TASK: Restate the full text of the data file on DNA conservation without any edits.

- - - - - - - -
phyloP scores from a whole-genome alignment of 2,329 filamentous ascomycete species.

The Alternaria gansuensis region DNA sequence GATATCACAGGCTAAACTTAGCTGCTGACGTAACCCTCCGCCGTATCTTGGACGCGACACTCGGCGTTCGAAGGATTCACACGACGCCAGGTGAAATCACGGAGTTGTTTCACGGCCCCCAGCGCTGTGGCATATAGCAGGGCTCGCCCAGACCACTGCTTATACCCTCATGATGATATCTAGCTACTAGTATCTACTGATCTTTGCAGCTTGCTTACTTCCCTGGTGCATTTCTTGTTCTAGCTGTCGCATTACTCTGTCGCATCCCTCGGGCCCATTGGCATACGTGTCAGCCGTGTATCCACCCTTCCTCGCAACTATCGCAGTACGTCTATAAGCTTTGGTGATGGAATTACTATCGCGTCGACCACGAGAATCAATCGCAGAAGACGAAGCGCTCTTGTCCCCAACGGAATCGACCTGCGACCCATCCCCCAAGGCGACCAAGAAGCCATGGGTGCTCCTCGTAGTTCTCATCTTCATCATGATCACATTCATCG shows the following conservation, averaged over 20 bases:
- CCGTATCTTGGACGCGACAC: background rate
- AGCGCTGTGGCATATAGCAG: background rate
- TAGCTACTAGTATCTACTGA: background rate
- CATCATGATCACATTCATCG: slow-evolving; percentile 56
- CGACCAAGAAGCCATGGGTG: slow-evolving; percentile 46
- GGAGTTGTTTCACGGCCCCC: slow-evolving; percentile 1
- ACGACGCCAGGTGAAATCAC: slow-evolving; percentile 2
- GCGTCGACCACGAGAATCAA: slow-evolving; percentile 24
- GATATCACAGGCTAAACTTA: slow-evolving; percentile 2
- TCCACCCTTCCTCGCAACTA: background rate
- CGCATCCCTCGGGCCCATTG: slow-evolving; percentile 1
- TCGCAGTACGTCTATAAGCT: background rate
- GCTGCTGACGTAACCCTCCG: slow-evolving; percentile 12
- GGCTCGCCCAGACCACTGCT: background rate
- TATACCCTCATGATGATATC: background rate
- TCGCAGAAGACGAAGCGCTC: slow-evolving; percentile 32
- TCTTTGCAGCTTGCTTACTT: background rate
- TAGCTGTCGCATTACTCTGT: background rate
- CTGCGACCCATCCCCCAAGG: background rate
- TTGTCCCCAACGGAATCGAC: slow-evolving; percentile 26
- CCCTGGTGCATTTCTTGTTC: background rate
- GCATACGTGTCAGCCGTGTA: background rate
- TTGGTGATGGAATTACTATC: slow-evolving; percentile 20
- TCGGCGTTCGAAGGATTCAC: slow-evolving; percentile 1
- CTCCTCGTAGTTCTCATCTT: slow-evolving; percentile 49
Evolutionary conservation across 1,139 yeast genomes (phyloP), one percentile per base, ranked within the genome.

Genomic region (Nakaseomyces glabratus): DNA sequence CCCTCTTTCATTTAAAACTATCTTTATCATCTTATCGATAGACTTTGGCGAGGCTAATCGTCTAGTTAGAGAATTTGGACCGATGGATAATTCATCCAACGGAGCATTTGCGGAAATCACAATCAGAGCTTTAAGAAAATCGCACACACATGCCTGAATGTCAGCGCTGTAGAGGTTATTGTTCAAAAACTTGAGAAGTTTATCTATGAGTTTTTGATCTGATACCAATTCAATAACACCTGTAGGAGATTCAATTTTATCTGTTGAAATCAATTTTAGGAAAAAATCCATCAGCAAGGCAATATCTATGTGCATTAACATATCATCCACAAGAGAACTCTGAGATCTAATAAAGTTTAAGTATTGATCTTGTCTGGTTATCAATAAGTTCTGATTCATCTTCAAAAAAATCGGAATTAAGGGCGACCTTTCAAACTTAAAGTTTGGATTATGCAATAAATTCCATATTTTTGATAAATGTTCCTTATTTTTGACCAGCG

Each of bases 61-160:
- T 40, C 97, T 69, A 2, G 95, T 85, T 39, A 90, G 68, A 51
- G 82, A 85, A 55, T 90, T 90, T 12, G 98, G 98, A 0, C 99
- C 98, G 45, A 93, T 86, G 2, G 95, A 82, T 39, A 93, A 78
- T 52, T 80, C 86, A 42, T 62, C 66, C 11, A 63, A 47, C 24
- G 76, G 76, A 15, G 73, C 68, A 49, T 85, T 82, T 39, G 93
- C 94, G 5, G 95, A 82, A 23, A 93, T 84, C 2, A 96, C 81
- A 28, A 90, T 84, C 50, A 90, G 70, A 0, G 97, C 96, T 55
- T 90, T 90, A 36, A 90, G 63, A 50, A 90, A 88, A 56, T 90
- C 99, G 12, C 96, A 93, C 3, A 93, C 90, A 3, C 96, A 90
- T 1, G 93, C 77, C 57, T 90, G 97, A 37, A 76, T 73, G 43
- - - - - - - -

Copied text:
phyloP scores from a whole-genome alignment of 2,329 filamentous ascomycete species.

The Alternaria gansuensis region DNA sequence GATATCACAGGCTAAACTTAGCTGCTGACGTAACCCTCCGCCGTATCTTGGACGCGACACTCGGCGTTCGAAGGATTCACACGACGCCAGGTGAAATCACGGAGTTGTTTCACGGCCCCCAGCGCTGTGGCATATAGCAGGGCTCGCCCAGACCACTGCTTATACCCTCATGATGATATCTAGCTACTAGTATCTACTGATCTTTGCAGCTTGCTTACTTCCCTGGTGCATTTCTTGTTCTAGCTGTCGCATTACTCTGTCGCATCCCTCGGGCCCATTGGCATACGTGTCAGCCGTGTATCCACCCTTCCTCGCAACTATCGCAGTACGTCTATAAGCTTTGGTGATGGAATTACTATCGCGTCGACCACGAGAATCAATCGCAGAAGACGAAGCGCTCTTGTCCCCAACGGAATCGACCTGCGACCCATCCCCCAAGGCGACCAAGAAGCCATGGGTGCTCCTCGTAGTTCTCATCTTCATCATGATCACATTCATCG shows the following conservation, averaged over 20 bases:
- CCGTATCTTGGACGCGACAC: background rate
- AGCGCTGTGGCATATAGCAG: background rate
- TAGCTACTAGTATCTACTGA: background rate
- CATCATGATCACATTCATCG: slow-evolving; percentile 56
- CGACCAAGAAGCCATGGGTG: slow-evolving; percentile 46
- GGAGTTGTTTCACGGCCCCC: slow-evolving; percentile 1
- ACGACGCCAGGTGAAATCAC: slow-evolving; percentile 2
- GCGTCGACCACGAGAATCAA: slow-evolving; percentile 24
- GATATCACAGGCTAAACTTA: slow-evolving; percentile 2
- TCCACCCTTCCTCGCAACTA: background rate
- CGCATCCCTCGGGCCCATTG: slow-evolving; percentile 1
- TCGCAGTACGTCTATAAGCT: background rate
- GCTGCTGACGTAACCCTCCG: slow-evolving; percentile 12
- GGCTCGCCCAGACCACTGCT: background rate
- TATACCCTCATGATGATATC: background rate
- TCGCAGAAGACGAAGCGCTC: slow-evolving; percentile 32
- TCTTTGCAGCTTGCTTACTT: background rate
- TAGCTGTCGCATTACTCTGT: background rate
- CTGCGACCCATCCCCCAAGG: background rate
- TTGTCCCCAACGGAATCGAC: slow-evolving; percentile 26
- CCCTGGTGCATTTCTTGTTC: background rate
- GCATACGTGTCAGCCGTGTA: background rate
- TTGGTGATGGAATTACTATC: slow-evolving; percentile 20
- TCGGCGTTCGAAGGATTCAC: slow-evolving; percentile 1
- CTCCTCGTAGTTCTCATCTT: slow-evolving; percentile 49
Evolutionary conservation across 1,139 yeast genomes (phyloP), one percentile per base, ranked within the genome.

Genomic region (Nakaseomyces glabratus): DNA sequence CCCTCTTTCATTTAAAACTATCTTTATCATCTTATCGATAGACTTTGGCGAGGCTAATCGTCTAGTTAGAGAATTTGGACCGATGGATAATTCATCCAACGGAGCATTTGCGGAAATCACAATCAGAGCTTTAAGAAAATCGCACACACATGCCTGAATGTCAGCGCTGTAGAGGTTATTGTTCAAAAACTTGAGAAGTTTATCTATGAGTTTTTGATCTGATACCAATTCAATAACACCTGTAGGAGATTCAATTTTATCTGTTGAAATCAATTTTAGGAAAAAATCCATCAGCAAGGCAATATCTATGTGCATTAACATATCATCCACAAGAGAACTCTGAGATCTAATAAAGTTTAAGTATTGATCTTGTCTGGTTATCAATAAGTTCTGATTCATCTTCAAAAAAATCGGAATTAAGGGCGACCTTTCAAACTTAAAGTTTGGATTATGCAATAAATTCCATATTTTTGATAAATGTTCCTTATTTTTGACCAGCG

Each of bases 61-160:
- T 40, C 97, T 69, A 2, G 95, T 85, T 39, A 90, G 68, A 51
- G 82, A 85, A 55, T 90, T 90, T 12, G 98, G 98, A 0, C 99
- C 98, G 45, A 93, T 86, G 2, G 95, A 82, T 39, A 93, A 78
- T 52, T 80, C 86, A 42, T 62, C 66, C 11, A 63, A 47, C 24
- G 76, G 76, A 15, G 73, C 68, A 49, T 85, T 82, T 39, G 93
- C 94, G 5, G 95, A 82, A 23, A 93, T 84, C 2, A 96, C 81
- A 28, A 90, T 84, C 50, A 90, G 70, A 0, G 97, C 96, T 55
- T 90, T 90, A 36, A 90, G 63, A 50, A 90, A 88, A 56, T 90
- C 99, G 12, C 96, A 93, C 3, A 93, C 90, A 3, C 96, A 90
- T 1, G 93, C 77, C 57, T 90, G 97, A 37, A 76, T 73, G 43